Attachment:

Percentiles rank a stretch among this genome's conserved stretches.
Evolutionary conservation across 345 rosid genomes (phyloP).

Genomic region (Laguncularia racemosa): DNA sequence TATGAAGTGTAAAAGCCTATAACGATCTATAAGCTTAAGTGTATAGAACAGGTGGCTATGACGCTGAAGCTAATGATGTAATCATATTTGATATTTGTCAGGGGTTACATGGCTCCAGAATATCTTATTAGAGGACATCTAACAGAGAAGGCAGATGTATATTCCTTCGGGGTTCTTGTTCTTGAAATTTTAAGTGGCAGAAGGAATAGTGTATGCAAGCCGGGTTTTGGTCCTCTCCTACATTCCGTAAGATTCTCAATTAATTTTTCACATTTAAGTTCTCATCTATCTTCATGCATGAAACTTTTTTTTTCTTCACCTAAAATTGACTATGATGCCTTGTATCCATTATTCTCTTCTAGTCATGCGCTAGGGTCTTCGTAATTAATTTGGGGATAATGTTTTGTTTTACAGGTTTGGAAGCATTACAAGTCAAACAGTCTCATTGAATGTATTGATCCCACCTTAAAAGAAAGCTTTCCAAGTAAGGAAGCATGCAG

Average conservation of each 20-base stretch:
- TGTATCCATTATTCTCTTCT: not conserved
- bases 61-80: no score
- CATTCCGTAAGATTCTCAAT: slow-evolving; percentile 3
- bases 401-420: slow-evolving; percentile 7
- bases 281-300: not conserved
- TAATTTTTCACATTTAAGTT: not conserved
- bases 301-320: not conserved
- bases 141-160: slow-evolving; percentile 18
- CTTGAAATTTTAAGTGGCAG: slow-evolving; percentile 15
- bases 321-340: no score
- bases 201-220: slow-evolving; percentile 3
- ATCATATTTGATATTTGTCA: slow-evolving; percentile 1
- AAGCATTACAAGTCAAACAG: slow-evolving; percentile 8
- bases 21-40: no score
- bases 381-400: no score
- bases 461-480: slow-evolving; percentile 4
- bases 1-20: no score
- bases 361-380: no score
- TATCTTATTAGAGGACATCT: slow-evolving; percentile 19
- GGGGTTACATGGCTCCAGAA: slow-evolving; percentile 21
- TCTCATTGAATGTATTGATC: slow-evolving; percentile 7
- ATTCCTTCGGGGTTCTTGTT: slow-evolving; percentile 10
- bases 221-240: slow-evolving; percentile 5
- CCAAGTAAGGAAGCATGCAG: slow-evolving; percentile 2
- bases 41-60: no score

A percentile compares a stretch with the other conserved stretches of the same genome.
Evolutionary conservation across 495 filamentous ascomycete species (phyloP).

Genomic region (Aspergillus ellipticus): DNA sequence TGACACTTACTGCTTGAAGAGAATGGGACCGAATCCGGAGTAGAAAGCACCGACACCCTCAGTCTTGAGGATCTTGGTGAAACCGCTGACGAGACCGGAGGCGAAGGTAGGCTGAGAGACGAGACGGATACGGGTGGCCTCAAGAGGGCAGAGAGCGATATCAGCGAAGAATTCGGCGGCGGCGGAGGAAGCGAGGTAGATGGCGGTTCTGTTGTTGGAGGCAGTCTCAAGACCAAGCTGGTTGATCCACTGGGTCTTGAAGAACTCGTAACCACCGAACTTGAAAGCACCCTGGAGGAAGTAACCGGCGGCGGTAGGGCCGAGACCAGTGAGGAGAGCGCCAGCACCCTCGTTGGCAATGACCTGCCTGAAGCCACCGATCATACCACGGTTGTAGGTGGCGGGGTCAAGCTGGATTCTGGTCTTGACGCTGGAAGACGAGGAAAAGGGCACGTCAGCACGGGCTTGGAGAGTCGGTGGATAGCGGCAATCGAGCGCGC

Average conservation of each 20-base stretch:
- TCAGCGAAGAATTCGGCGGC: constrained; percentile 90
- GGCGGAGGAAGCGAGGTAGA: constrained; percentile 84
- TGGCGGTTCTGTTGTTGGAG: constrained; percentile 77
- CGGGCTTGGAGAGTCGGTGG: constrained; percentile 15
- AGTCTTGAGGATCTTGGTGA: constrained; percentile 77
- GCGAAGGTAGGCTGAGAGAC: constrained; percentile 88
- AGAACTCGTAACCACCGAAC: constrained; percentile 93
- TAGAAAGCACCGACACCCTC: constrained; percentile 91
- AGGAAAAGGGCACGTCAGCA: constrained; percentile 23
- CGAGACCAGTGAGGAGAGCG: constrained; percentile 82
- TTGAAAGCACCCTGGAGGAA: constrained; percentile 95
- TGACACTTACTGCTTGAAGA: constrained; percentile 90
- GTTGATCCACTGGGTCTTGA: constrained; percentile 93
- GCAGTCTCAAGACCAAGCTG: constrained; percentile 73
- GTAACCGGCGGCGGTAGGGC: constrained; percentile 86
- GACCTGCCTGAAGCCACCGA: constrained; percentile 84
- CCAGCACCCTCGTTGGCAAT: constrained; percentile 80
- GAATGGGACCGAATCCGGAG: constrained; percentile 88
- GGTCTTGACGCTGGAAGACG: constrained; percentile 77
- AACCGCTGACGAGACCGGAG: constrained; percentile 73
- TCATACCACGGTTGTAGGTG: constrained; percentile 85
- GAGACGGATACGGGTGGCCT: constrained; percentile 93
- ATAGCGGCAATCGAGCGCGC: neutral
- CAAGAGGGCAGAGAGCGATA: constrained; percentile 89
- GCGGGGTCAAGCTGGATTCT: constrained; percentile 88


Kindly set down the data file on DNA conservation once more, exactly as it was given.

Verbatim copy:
Percentiles rank a stretch among this genome's conserved stretches.
Evolutionary conservation across 345 rosid genomes (phyloP).

Genomic region (Laguncularia racemosa): DNA sequence TATGAAGTGTAAAAGCCTATAACGATCTATAAGCTTAAGTGTATAGAACAGGTGGCTATGACGCTGAAGCTAATGATGTAATCATATTTGATATTTGTCAGGGGTTACATGGCTCCAGAATATCTTATTAGAGGACATCTAACAGAGAAGGCAGATGTATATTCCTTCGGGGTTCTTGTTCTTGAAATTTTAAGTGGCAGAAGGAATAGTGTATGCAAGCCGGGTTTTGGTCCTCTCCTACATTCCGTAAGATTCTCAATTAATTTTTCACATTTAAGTTCTCATCTATCTTCATGCATGAAACTTTTTTTTTCTTCACCTAAAATTGACTATGATGCCTTGTATCCATTATTCTCTTCTAGTCATGCGCTAGGGTCTTCGTAATTAATTTGGGGATAATGTTTTGTTTTACAGGTTTGGAAGCATTACAAGTCAAACAGTCTCATTGAATGTATTGATCCCACCTTAAAAGAAAGCTTTCCAAGTAAGGAAGCATGCAG

Average conservation of each 20-base stretch:
- TGTATCCATTATTCTCTTCT: not conserved
- bases 61-80: no score
- CATTCCGTAAGATTCTCAAT: slow-evolving; percentile 3
- bases 401-420: slow-evolving; percentile 7
- bases 281-300: not conserved
- TAATTTTTCACATTTAAGTT: not conserved
- bases 301-320: not conserved
- bases 141-160: slow-evolving; percentile 18
- CTTGAAATTTTAAGTGGCAG: slow-evolving; percentile 15
- bases 321-340: no score
- bases 201-220: slow-evolving; percentile 3
- ATCATATTTGATATTTGTCA: slow-evolving; percentile 1
- AAGCATTACAAGTCAAACAG: slow-evolving; percentile 8
- bases 21-40: no score
- bases 381-400: no score
- bases 461-480: slow-evolving; percentile 4
- bases 1-20: no score
- bases 361-380: no score
- TATCTTATTAGAGGACATCT: slow-evolving; percentile 19
- GGGGTTACATGGCTCCAGAA: slow-evolving; percentile 21
- TCTCATTGAATGTATTGATC: slow-evolving; percentile 7
- ATTCCTTCGGGGTTCTTGTT: slow-evolving; percentile 10
- bases 221-240: slow-evolving; percentile 5
- CCAAGTAAGGAAGCATGCAG: slow-evolving; percentile 2
- bases 41-60: no score

A percentile compares a stretch with the other conserved stretches of the same genome.
Evolutionary conservation across 495 filamentous ascomycete species (phyloP).

Genomic region (Aspergillus ellipticus): DNA sequence TGACACTTACTGCTTGAAGAGAATGGGACCGAATCCGGAGTAGAAAGCACCGACACCCTCAGTCTTGAGGATCTTGGTGAAACCGCTGACGAGACCGGAGGCGAAGGTAGGCTGAGAGACGAGACGGATACGGGTGGCCTCAAGAGGGCAGAGAGCGATATCAGCGAAGAATTCGGCGGCGGCGGAGGAAGCGAGGTAGATGGCGGTTCTGTTGTTGGAGGCAGTCTCAAGACCAAGCTGGTTGATCCACTGGGTCTTGAAGAACTCGTAACCACCGAACTTGAAAGCACCCTGGAGGAAGTAACCGGCGGCGGTAGGGCCGAGACCAGTGAGGAGAGCGCCAGCACCCTCGTTGGCAATGACCTGCCTGAAGCCACCGATCATACCACGGTTGTAGGTGGCGGGGTCAAGCTGGATTCTGGTCTTGACGCTGGAAGACGAGGAAAAGGGCACGTCAGCACGGGCTTGGAGAGTCGGTGGATAGCGGCAATCGAGCGCGC

Average conservation of each 20-base stretch:
- TCAGCGAAGAATTCGGCGGC: constrained; percentile 90
- GGCGGAGGAAGCGAGGTAGA: constrained; percentile 84
- TGGCGGTTCTGTTGTTGGAG: constrained; percentile 77
- CGGGCTTGGAGAGTCGGTGG: constrained; percentile 15
- AGTCTTGAGGATCTTGGTGA: constrained; percentile 77
- GCGAAGGTAGGCTGAGAGAC: constrained; percentile 88
- AGAACTCGTAACCACCGAAC: constrained; percentile 93
- TAGAAAGCACCGACACCCTC: constrained; percentile 91
- AGGAAAAGGGCACGTCAGCA: constrained; percentile 23
- CGAGACCAGTGAGGAGAGCG: constrained; percentile 82
- TTGAAAGCACCCTGGAGGAA: constrained; percentile 95
- TGACACTTACTGCTTGAAGA: constrained; percentile 90
- GTTGATCCACTGGGTCTTGA: constrained; percentile 93
- GCAGTCTCAAGACCAAGCTG: constrained; percentile 73
- GTAACCGGCGGCGGTAGGGC: constrained; percentile 86
- GACCTGCCTGAAGCCACCGA: constrained; percentile 84
- CCAGCACCCTCGTTGGCAAT: constrained; percentile 80
- GAATGGGACCGAATCCGGAG: constrained; percentile 88
- GGTCTTGACGCTGGAAGACG: constrained; percentile 77
- AACCGCTGACGAGACCGGAG: constrained; percentile 73
- TCATACCACGGTTGTAGGTG: constrained; percentile 85
- GAGACGGATACGGGTGGCCT: constrained; percentile 93
- ATAGCGGCAATCGAGCGCGC: neutral
- CAAGAGGGCAGAGAGCGATA: constrained; percentile 89
- GCGGGGTCAAGCTGGATTCT: constrained; percentile 88